Definitions

from Wiktionary, Creative Commons Attribution/Share-Alike License

  • adj. Inflected to express plea, insistence, imploring, self-encouragement, wish, desire, intent, command, purpose, or consequence.
  • n. The cohortative mood.

from The Century Dictionary and Cyclopedia

  • In Hebrew grammar, noting exhortation or encouragement.
  • n. The cohortative tense.

Etymologies

Sorry, no etymologies found.

Examples

  • A certain kind of fictionalist might claim that the real meaning of “Stealing is wrong” should be rendered in the cohortative mood (which in English is not grammatically distinguished from imperative): “Let's pretend that stealing is wrong.”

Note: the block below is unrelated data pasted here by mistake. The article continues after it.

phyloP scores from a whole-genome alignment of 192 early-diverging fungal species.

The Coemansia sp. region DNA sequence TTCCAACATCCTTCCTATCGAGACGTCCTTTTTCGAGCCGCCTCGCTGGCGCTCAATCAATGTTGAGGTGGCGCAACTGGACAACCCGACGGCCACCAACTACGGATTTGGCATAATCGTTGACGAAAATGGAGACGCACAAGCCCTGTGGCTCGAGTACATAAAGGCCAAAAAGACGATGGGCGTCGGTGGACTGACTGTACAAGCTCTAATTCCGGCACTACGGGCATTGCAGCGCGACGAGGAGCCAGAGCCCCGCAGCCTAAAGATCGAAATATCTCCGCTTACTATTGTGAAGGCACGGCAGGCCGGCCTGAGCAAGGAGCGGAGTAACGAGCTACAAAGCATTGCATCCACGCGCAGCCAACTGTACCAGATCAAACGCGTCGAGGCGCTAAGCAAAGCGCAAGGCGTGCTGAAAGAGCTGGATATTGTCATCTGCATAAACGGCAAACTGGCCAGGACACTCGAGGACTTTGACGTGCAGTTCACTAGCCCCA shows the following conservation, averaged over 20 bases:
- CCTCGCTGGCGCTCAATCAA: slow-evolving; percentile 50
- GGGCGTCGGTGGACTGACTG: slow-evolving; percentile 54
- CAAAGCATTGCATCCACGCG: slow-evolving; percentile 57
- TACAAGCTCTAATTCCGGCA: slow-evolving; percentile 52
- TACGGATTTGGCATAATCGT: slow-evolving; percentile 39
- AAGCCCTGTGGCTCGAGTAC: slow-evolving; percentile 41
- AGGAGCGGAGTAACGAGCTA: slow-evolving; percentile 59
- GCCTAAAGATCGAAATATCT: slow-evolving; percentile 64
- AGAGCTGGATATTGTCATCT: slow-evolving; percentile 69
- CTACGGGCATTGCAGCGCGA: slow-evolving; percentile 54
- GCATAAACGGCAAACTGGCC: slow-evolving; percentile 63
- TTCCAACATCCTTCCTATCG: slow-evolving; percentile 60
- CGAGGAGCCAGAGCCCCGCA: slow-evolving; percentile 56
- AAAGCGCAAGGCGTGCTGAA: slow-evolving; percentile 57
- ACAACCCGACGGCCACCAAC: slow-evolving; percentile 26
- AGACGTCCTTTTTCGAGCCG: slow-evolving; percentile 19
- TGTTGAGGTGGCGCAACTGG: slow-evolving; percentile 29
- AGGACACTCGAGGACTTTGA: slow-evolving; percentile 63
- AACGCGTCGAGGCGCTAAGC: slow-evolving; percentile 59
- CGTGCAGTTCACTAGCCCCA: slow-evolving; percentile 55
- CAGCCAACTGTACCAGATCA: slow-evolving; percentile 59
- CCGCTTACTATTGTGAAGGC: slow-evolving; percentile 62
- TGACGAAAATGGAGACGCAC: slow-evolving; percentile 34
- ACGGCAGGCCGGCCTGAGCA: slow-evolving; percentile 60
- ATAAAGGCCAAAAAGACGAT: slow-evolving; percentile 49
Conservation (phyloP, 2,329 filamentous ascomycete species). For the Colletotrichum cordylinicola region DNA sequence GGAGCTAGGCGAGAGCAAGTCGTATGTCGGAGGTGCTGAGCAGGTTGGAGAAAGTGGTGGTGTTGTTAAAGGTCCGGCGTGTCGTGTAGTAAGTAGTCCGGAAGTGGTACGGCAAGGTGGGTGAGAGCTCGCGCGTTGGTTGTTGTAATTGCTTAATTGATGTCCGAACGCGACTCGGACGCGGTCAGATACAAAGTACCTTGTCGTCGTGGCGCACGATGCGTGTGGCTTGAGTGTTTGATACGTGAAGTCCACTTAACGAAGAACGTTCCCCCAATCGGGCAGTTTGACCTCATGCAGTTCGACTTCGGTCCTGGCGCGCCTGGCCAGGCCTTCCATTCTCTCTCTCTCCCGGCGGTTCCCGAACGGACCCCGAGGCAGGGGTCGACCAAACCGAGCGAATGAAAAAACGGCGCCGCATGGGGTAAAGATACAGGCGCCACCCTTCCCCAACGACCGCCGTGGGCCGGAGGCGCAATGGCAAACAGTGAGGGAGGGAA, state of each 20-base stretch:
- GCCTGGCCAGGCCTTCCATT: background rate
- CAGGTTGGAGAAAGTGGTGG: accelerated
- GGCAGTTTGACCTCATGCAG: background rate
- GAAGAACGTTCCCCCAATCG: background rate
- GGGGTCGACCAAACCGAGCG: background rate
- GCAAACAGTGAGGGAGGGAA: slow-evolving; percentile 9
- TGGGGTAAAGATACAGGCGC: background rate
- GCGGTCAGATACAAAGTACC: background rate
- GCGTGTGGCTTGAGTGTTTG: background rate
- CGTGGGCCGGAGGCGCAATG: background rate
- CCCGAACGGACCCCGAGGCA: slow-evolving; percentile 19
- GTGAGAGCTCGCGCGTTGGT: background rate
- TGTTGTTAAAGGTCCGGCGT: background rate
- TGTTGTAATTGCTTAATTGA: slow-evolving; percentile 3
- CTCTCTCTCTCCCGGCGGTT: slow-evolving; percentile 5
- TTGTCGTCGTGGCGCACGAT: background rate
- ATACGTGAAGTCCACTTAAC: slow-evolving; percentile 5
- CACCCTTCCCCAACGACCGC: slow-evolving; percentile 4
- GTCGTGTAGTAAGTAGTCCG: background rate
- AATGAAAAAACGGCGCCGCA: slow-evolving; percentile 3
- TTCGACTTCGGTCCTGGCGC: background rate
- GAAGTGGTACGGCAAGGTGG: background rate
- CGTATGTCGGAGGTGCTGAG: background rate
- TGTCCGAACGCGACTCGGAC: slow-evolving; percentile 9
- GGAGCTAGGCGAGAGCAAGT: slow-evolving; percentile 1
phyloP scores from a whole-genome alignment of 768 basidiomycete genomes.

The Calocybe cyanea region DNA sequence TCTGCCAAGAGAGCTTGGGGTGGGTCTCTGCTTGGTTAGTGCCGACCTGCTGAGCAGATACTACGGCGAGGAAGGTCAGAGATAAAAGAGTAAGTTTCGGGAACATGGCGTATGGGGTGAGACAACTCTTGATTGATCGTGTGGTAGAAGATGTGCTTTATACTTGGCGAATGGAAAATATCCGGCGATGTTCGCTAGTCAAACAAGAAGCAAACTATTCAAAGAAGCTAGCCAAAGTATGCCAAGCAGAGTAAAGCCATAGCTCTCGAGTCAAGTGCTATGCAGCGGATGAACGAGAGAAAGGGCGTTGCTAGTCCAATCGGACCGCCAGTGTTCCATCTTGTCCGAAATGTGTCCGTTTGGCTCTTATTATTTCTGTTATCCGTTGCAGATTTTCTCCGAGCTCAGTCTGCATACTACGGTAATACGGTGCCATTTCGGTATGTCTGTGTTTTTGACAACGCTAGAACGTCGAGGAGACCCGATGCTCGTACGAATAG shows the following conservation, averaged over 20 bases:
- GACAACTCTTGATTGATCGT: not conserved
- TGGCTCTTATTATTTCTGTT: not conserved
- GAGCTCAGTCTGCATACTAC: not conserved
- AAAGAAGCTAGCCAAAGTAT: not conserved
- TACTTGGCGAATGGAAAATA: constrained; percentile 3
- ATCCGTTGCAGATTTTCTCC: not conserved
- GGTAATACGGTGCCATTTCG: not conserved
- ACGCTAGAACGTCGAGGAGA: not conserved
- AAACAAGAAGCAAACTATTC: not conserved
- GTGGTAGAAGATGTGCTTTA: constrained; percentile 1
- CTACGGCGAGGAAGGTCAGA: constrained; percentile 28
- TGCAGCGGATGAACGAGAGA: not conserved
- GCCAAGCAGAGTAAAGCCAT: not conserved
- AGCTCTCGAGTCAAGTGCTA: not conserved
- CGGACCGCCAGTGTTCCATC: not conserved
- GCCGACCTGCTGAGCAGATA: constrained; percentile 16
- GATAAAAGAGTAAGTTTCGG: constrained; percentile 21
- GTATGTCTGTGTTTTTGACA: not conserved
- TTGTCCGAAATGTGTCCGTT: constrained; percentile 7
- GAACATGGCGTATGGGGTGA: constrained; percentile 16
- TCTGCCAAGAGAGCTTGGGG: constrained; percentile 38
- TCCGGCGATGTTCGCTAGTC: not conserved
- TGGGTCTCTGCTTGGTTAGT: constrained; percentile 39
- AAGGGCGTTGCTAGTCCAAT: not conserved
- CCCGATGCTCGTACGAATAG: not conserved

Moral Anti-Realism

  • The double cohortative lends an urgency to his words, that make it appear that he is eager to receive the blessing.

    Exposition of Genesis: Volume 1

  • Nedhe'ah is cohortative (K.S. 198 b) and really stronger than our translation can readily reproduce, viz.,

    Exposition of Genesis: Volume 1

  • Wa'adhabberah is the emphatic cohortative, "would that I might," called also the yaqtul gravatum (K.S. 198 b).

    Exposition of Genesis: Volume 1

  • The jussive (tehi) is followed by the cohortative nikhrethah (K.S. 364 g).

    Exposition of Genesis: Volume 1

  • Note also how the imperative is followed by the cohortative in the last two verbs (K.S. 364n; G.K. 108 d).

    Exposition of Genesis: Volume 1

  • Formally, this is not far from the truth, but it is generally recognized now that there are actually three different PCs: the imperfect (PC1), the preterite (PC2) and the jussive-cohortative (PC3).

    Ralph the Sacred River

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